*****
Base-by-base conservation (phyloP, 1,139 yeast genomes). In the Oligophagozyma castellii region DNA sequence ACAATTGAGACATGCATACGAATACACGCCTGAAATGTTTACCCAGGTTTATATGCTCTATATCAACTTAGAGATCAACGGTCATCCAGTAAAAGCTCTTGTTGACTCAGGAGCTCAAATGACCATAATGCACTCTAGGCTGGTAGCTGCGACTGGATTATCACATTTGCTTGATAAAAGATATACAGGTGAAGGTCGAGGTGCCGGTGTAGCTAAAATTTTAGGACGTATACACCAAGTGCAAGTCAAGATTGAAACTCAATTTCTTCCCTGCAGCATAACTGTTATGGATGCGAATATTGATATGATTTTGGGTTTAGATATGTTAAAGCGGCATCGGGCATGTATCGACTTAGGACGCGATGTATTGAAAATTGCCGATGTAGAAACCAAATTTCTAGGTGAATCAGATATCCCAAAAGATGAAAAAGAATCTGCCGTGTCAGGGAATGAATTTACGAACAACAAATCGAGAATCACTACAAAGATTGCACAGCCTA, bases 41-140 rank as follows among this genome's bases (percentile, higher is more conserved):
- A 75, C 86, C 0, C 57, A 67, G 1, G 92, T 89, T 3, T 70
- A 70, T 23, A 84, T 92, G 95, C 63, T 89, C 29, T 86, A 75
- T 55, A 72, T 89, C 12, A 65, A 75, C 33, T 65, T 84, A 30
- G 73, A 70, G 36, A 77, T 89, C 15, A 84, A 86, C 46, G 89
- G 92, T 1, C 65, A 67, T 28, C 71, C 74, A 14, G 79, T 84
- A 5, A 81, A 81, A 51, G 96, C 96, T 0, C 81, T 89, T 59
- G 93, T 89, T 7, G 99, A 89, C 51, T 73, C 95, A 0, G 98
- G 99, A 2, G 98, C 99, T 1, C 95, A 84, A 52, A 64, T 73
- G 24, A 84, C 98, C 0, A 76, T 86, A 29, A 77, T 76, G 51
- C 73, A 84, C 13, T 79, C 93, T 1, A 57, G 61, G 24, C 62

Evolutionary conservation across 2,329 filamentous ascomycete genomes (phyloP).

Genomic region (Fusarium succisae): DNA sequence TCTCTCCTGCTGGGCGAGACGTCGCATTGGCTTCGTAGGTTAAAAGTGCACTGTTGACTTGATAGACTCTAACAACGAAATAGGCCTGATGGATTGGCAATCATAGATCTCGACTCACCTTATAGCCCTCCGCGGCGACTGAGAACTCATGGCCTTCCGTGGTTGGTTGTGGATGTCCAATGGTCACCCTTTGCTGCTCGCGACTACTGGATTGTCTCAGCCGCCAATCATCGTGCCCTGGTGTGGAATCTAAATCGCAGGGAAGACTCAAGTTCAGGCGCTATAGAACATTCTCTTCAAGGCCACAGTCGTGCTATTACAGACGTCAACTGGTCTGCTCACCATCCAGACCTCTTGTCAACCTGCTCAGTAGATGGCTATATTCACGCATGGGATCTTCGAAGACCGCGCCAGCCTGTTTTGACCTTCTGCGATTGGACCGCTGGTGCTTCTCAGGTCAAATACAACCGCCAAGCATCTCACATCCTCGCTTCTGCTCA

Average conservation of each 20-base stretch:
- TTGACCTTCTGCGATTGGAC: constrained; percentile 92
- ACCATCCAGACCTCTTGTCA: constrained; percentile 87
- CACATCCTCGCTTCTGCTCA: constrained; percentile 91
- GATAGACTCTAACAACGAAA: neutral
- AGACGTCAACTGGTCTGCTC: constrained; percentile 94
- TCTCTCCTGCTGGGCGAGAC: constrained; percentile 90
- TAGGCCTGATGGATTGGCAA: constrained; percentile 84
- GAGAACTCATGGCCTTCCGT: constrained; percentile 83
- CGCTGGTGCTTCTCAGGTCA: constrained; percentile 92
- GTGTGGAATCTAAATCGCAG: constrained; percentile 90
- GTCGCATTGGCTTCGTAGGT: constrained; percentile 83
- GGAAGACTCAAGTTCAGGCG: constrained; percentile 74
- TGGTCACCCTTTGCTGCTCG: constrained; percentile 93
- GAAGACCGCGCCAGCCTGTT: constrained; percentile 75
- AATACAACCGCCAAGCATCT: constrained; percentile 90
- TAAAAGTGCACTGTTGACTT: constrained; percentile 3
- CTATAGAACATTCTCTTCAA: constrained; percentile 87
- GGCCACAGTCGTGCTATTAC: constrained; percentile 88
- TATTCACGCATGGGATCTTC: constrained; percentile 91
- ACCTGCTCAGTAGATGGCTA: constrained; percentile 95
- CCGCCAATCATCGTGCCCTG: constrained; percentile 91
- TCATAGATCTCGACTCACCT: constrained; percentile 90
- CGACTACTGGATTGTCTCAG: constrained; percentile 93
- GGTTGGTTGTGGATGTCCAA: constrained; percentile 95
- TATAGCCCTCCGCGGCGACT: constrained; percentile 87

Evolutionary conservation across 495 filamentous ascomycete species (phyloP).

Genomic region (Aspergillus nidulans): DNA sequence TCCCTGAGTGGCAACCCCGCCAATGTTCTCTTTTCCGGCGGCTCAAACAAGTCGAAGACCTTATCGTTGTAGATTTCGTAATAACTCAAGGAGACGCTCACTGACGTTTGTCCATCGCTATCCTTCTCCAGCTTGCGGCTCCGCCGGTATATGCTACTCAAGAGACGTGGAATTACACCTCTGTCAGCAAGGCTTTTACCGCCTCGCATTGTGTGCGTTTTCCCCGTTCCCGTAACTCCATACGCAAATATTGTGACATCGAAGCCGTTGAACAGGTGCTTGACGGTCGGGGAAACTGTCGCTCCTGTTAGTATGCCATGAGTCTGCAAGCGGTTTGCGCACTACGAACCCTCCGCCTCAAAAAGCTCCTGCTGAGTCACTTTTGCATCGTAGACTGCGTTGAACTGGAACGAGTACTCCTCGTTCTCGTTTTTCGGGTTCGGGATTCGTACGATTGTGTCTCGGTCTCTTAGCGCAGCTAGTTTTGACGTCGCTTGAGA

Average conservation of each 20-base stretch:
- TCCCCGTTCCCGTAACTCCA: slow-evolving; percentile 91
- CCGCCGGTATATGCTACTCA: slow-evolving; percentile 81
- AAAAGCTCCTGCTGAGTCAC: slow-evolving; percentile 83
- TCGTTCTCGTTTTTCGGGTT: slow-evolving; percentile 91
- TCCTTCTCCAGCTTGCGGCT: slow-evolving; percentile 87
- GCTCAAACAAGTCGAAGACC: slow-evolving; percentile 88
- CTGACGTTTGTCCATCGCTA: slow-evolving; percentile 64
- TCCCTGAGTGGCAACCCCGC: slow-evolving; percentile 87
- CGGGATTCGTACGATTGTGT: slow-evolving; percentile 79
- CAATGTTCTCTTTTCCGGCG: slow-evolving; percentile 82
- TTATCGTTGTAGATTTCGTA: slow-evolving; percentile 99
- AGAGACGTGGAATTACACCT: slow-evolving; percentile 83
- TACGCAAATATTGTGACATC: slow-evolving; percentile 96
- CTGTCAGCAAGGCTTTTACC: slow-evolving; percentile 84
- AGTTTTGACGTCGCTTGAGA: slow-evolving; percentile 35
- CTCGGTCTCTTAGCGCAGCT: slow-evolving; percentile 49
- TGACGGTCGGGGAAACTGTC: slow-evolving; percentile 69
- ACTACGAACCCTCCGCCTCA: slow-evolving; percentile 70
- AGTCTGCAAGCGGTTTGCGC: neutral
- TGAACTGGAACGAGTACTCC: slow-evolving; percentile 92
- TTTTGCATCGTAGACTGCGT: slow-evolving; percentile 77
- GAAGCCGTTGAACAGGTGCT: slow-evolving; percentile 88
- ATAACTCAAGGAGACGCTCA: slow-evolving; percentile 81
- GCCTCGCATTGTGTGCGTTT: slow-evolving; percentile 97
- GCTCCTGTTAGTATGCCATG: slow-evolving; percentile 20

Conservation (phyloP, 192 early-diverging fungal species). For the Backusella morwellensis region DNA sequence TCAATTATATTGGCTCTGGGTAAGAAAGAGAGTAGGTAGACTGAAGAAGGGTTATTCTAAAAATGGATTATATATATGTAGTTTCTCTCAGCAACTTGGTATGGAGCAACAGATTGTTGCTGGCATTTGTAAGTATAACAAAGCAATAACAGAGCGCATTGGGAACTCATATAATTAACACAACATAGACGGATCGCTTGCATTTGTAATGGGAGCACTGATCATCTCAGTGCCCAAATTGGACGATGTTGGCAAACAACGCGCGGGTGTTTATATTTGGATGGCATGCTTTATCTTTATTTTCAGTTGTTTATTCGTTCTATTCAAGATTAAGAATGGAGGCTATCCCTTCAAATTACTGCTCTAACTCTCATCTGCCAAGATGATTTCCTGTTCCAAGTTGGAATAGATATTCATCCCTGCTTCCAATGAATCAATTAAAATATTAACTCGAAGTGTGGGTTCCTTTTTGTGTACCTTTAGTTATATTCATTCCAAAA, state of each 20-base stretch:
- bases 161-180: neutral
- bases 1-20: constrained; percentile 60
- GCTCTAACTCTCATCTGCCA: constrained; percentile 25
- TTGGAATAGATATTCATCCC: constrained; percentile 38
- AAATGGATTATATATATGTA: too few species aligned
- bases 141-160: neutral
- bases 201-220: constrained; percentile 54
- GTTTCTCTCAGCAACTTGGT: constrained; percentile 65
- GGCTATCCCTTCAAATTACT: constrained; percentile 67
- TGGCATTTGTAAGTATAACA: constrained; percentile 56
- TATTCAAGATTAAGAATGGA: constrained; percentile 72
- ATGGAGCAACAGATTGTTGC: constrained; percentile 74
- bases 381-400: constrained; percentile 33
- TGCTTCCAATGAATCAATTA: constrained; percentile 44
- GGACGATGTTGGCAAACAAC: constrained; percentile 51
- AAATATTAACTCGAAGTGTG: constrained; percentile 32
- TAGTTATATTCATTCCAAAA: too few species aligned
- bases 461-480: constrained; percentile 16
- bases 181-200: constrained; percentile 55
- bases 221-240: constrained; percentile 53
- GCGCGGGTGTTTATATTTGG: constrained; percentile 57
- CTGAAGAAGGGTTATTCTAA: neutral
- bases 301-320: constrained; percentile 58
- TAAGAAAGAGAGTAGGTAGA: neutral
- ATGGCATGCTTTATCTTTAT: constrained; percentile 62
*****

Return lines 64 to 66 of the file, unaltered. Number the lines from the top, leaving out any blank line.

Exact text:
- GAAGCCGTTGAACAGGTGCT: slow-evolving; percentile 88
- ATAACTCAAGGAGACGCTCA: slow-evolving; percentile 81
- GCCTCGCATTGTGTGCGTTT: slow-evolving; percentile 97